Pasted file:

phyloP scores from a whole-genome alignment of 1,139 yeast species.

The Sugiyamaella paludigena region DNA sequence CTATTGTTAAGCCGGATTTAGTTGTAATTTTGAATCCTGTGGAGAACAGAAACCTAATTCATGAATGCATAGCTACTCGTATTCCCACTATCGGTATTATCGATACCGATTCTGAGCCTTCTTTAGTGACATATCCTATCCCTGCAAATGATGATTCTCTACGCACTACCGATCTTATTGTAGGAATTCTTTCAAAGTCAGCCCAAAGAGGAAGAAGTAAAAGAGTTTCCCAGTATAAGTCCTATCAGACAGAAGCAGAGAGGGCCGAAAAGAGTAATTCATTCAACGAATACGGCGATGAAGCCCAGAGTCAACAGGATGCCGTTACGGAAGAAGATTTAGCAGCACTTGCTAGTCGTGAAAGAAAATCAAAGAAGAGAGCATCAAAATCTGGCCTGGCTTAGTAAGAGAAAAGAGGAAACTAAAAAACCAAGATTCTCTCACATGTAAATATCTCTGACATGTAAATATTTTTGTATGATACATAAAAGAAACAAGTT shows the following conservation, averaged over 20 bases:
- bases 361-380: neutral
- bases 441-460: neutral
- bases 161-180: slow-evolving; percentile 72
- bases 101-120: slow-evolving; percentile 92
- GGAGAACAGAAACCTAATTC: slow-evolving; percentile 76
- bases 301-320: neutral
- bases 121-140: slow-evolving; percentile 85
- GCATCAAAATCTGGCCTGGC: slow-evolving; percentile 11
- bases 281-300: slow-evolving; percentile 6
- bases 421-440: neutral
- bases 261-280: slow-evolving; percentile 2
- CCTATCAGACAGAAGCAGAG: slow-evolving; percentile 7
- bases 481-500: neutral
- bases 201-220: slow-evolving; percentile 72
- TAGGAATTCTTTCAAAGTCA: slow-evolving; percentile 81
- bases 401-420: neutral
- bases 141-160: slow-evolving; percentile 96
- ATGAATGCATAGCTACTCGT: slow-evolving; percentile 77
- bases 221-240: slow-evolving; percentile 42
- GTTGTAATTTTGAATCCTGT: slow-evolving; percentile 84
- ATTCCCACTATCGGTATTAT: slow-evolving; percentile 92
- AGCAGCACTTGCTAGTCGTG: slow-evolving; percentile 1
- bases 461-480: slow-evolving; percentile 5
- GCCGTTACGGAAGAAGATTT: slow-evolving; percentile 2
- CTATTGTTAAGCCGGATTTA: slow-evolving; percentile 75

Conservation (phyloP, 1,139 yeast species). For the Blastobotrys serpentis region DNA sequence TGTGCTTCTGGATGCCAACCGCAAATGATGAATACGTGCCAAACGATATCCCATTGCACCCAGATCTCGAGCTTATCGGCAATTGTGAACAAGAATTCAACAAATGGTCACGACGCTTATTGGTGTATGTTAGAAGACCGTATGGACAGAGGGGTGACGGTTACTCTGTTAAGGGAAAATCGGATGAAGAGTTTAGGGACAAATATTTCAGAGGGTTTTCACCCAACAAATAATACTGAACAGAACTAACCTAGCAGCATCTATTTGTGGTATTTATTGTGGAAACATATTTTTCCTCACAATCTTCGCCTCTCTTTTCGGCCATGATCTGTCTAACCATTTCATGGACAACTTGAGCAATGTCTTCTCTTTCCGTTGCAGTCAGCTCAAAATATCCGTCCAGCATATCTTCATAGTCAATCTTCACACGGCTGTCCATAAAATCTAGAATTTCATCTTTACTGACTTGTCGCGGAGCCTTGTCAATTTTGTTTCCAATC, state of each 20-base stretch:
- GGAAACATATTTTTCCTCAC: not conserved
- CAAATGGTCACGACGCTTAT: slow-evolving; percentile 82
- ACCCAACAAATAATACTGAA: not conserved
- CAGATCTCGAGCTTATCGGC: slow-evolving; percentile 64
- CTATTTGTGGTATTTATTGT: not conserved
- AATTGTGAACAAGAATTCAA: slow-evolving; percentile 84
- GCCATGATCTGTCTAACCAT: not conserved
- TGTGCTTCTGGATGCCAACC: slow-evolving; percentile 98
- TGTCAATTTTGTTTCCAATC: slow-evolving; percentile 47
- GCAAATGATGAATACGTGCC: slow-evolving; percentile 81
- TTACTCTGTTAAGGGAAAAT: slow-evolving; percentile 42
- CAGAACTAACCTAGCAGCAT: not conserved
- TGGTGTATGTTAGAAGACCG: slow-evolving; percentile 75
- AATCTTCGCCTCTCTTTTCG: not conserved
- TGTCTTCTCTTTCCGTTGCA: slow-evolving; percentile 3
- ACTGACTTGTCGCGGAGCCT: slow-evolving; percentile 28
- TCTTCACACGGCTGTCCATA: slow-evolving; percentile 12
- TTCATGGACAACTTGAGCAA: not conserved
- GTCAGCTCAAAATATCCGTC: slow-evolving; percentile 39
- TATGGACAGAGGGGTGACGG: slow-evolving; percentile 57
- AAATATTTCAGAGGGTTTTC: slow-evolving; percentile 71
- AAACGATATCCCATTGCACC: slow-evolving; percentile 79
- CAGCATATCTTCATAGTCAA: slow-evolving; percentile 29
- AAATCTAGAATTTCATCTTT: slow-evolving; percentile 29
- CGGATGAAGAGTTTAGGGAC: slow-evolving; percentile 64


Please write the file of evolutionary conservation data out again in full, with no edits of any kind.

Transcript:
phyloP scores from a whole-genome alignment of 1,139 yeast species.

The Sugiyamaella paludigena region DNA sequence CTATTGTTAAGCCGGATTTAGTTGTAATTTTGAATCCTGTGGAGAACAGAAACCTAATTCATGAATGCATAGCTACTCGTATTCCCACTATCGGTATTATCGATACCGATTCTGAGCCTTCTTTAGTGACATATCCTATCCCTGCAAATGATGATTCTCTACGCACTACCGATCTTATTGTAGGAATTCTTTCAAAGTCAGCCCAAAGAGGAAGAAGTAAAAGAGTTTCCCAGTATAAGTCCTATCAGACAGAAGCAGAGAGGGCCGAAAAGAGTAATTCATTCAACGAATACGGCGATGAAGCCCAGAGTCAACAGGATGCCGTTACGGAAGAAGATTTAGCAGCACTTGCTAGTCGTGAAAGAAAATCAAAGAAGAGAGCATCAAAATCTGGCCTGGCTTAGTAAGAGAAAAGAGGAAACTAAAAAACCAAGATTCTCTCACATGTAAATATCTCTGACATGTAAATATTTTTGTATGATACATAAAAGAAACAAGTT shows the following conservation, averaged over 20 bases:
- bases 361-380: neutral
- bases 441-460: neutral
- bases 161-180: slow-evolving; percentile 72
- bases 101-120: slow-evolving; percentile 92
- GGAGAACAGAAACCTAATTC: slow-evolving; percentile 76
- bases 301-320: neutral
- bases 121-140: slow-evolving; percentile 85
- GCATCAAAATCTGGCCTGGC: slow-evolving; percentile 11
- bases 281-300: slow-evolving; percentile 6
- bases 421-440: neutral
- bases 261-280: slow-evolving; percentile 2
- CCTATCAGACAGAAGCAGAG: slow-evolving; percentile 7
- bases 481-500: neutral
- bases 201-220: slow-evolving; percentile 72
- TAGGAATTCTTTCAAAGTCA: slow-evolving; percentile 81
- bases 401-420: neutral
- bases 141-160: slow-evolving; percentile 96
- ATGAATGCATAGCTACTCGT: slow-evolving; percentile 77
- bases 221-240: slow-evolving; percentile 42
- GTTGTAATTTTGAATCCTGT: slow-evolving; percentile 84
- ATTCCCACTATCGGTATTAT: slow-evolving; percentile 92
- AGCAGCACTTGCTAGTCGTG: slow-evolving; percentile 1
- bases 461-480: slow-evolving; percentile 5
- GCCGTTACGGAAGAAGATTT: slow-evolving; percentile 2
- CTATTGTTAAGCCGGATTTA: slow-evolving; percentile 75

Conservation (phyloP, 1,139 yeast species). For the Blastobotrys serpentis region DNA sequence TGTGCTTCTGGATGCCAACCGCAAATGATGAATACGTGCCAAACGATATCCCATTGCACCCAGATCTCGAGCTTATCGGCAATTGTGAACAAGAATTCAACAAATGGTCACGACGCTTATTGGTGTATGTTAGAAGACCGTATGGACAGAGGGGTGACGGTTACTCTGTTAAGGGAAAATCGGATGAAGAGTTTAGGGACAAATATTTCAGAGGGTTTTCACCCAACAAATAATACTGAACAGAACTAACCTAGCAGCATCTATTTGTGGTATTTATTGTGGAAACATATTTTTCCTCACAATCTTCGCCTCTCTTTTCGGCCATGATCTGTCTAACCATTTCATGGACAACTTGAGCAATGTCTTCTCTTTCCGTTGCAGTCAGCTCAAAATATCCGTCCAGCATATCTTCATAGTCAATCTTCACACGGCTGTCCATAAAATCTAGAATTTCATCTTTACTGACTTGTCGCGGAGCCTTGTCAATTTTGTTTCCAATC, state of each 20-base stretch:
- GGAAACATATTTTTCCTCAC: not conserved
- CAAATGGTCACGACGCTTAT: slow-evolving; percentile 82
- ACCCAACAAATAATACTGAA: not conserved
- CAGATCTCGAGCTTATCGGC: slow-evolving; percentile 64
- CTATTTGTGGTATTTATTGT: not conserved
- AATTGTGAACAAGAATTCAA: slow-evolving; percentile 84
- GCCATGATCTGTCTAACCAT: not conserved
- TGTGCTTCTGGATGCCAACC: slow-evolving; percentile 98
- TGTCAATTTTGTTTCCAATC: slow-evolving; percentile 47
- GCAAATGATGAATACGTGCC: slow-evolving; percentile 81
- TTACTCTGTTAAGGGAAAAT: slow-evolving; percentile 42
- CAGAACTAACCTAGCAGCAT: not conserved
- TGGTGTATGTTAGAAGACCG: slow-evolving; percentile 75
- AATCTTCGCCTCTCTTTTCG: not conserved
- TGTCTTCTCTTTCCGTTGCA: slow-evolving; percentile 3
- ACTGACTTGTCGCGGAGCCT: slow-evolving; percentile 28
- TCTTCACACGGCTGTCCATA: slow-evolving; percentile 12
- TTCATGGACAACTTGAGCAA: not conserved
- GTCAGCTCAAAATATCCGTC: slow-evolving; percentile 39
- TATGGACAGAGGGGTGACGG: slow-evolving; percentile 57
- AAATATTTCAGAGGGTTTTC: slow-evolving; percentile 71
- AAACGATATCCCATTGCACC: slow-evolving; percentile 79
- CAGCATATCTTCATAGTCAA: slow-evolving; percentile 29
- AAATCTAGAATTTCATCTTT: slow-evolving; percentile 29
- CGGATGAAGAGTTTAGGGAC: slow-evolving; percentile 64